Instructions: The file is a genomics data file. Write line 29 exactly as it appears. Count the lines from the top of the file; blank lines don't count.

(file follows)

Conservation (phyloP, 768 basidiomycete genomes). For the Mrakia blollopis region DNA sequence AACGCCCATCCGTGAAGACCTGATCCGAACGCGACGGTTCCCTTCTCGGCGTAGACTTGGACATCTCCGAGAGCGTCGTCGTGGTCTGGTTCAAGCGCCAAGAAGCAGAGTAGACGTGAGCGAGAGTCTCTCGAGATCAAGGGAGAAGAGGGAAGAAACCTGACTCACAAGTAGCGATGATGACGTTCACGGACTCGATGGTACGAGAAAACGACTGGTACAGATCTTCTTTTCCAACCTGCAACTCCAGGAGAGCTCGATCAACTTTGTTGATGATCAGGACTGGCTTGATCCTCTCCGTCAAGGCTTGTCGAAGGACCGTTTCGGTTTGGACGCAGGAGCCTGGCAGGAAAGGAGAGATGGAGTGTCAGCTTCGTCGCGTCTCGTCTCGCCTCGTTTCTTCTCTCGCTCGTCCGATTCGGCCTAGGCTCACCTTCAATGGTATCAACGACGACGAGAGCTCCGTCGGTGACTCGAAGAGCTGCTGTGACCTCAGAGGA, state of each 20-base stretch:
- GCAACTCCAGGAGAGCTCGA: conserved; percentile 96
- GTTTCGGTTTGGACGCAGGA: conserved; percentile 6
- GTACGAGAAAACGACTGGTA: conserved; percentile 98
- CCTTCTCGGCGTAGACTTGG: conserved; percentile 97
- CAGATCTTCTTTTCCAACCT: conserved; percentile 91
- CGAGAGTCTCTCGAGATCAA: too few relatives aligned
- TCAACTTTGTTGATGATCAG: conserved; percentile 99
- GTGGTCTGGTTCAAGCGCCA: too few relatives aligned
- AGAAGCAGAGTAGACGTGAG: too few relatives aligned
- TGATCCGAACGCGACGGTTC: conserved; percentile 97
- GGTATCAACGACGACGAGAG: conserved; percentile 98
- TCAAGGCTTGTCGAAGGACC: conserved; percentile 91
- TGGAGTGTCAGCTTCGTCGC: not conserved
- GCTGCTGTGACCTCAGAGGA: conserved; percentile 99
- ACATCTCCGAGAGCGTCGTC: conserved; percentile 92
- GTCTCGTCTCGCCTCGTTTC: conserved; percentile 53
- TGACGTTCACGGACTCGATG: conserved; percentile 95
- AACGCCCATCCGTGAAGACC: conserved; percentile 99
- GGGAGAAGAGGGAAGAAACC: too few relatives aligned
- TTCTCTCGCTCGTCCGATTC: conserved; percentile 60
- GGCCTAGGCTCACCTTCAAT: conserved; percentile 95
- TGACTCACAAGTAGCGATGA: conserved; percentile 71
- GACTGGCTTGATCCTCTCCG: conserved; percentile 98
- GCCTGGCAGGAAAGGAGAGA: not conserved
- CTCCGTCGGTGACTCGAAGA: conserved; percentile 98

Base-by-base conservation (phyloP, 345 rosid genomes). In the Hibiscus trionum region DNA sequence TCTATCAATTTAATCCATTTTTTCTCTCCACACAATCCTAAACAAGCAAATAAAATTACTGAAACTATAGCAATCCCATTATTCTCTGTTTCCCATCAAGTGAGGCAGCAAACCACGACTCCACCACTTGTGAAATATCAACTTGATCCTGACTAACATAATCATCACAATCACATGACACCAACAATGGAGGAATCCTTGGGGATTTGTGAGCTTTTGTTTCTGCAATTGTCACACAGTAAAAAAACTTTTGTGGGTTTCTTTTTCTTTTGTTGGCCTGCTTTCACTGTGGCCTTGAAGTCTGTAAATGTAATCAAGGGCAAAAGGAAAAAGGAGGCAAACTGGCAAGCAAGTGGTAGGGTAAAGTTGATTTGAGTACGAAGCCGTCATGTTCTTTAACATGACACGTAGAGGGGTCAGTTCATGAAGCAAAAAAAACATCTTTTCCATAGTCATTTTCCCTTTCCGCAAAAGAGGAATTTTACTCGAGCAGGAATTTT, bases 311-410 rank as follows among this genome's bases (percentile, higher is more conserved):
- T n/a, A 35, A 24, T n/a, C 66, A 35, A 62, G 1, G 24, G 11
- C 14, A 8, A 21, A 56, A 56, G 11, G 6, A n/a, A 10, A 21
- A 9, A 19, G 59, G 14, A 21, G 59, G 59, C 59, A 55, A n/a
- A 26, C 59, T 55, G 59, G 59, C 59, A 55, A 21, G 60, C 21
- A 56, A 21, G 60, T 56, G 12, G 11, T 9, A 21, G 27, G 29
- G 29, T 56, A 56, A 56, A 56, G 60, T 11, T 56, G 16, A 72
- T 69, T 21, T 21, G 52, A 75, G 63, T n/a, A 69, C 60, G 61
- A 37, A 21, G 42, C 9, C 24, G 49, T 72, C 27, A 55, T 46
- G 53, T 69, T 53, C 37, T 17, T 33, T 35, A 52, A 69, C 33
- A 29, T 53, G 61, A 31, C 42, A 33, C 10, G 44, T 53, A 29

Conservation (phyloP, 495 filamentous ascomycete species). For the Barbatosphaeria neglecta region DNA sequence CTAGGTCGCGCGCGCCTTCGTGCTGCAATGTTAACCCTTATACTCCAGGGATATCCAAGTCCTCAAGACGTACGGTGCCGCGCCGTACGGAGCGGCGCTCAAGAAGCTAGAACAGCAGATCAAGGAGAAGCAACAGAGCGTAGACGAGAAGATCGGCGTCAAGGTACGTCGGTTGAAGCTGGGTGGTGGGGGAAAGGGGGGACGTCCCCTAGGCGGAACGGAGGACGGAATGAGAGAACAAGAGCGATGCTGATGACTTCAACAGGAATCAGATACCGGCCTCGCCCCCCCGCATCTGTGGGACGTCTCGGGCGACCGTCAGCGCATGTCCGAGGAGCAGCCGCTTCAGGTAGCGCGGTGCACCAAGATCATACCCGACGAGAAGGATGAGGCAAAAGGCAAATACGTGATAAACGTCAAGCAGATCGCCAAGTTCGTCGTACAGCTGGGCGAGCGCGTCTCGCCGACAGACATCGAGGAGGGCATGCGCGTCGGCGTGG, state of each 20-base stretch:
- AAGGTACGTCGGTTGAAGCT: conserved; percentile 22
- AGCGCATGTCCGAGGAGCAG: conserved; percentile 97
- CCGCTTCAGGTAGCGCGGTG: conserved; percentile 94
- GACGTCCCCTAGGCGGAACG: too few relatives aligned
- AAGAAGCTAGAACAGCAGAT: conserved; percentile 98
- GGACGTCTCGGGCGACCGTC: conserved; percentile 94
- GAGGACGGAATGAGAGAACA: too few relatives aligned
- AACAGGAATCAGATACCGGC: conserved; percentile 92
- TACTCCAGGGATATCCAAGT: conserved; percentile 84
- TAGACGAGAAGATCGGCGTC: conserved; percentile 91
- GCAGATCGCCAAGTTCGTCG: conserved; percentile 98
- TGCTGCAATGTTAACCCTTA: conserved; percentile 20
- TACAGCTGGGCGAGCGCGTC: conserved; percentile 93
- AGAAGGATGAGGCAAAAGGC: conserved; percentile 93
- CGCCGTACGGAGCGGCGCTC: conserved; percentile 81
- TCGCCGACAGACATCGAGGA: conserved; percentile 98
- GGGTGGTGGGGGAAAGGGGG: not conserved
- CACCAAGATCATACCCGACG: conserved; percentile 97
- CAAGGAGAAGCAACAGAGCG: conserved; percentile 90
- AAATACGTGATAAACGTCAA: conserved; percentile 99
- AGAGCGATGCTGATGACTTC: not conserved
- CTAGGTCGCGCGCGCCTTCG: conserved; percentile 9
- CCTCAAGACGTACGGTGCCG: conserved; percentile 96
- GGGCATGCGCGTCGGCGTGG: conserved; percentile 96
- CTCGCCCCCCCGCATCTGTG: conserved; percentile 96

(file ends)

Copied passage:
- C 14, A 8, A 21, A 56, A 56, G 11, G 6, A n/a, A 10, A 21